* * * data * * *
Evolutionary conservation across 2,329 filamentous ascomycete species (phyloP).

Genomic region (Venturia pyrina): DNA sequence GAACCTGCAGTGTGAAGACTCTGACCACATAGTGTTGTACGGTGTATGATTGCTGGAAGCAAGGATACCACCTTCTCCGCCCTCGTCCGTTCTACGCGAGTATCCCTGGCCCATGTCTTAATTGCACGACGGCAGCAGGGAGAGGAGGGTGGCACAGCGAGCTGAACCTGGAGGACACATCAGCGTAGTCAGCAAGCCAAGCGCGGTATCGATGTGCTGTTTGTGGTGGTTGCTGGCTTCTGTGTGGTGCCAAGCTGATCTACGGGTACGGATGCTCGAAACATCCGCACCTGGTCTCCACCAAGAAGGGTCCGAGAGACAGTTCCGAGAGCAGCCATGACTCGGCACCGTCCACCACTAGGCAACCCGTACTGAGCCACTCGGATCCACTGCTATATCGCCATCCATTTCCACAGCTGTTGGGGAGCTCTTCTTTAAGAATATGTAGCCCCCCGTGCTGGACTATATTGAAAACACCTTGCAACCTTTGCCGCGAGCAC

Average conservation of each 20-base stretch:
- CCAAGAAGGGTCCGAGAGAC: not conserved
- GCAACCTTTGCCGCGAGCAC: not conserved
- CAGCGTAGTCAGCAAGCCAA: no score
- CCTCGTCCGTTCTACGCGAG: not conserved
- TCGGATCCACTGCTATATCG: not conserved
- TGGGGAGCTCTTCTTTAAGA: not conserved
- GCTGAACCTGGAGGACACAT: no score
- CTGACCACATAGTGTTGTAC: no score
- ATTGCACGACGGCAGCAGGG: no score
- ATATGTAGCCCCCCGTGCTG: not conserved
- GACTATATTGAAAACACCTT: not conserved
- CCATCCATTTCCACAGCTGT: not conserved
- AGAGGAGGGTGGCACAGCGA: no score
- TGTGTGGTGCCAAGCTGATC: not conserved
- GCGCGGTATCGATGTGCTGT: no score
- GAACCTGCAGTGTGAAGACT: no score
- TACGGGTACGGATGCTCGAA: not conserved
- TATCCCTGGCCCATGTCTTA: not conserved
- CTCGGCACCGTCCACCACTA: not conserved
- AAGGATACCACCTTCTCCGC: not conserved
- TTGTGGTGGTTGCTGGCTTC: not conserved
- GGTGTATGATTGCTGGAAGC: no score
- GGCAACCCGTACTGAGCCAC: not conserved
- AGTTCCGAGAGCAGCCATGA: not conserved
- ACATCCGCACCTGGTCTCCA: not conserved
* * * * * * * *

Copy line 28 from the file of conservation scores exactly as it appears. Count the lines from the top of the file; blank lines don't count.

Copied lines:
- ACATCCGCACCTGGTCTCCA: not conserved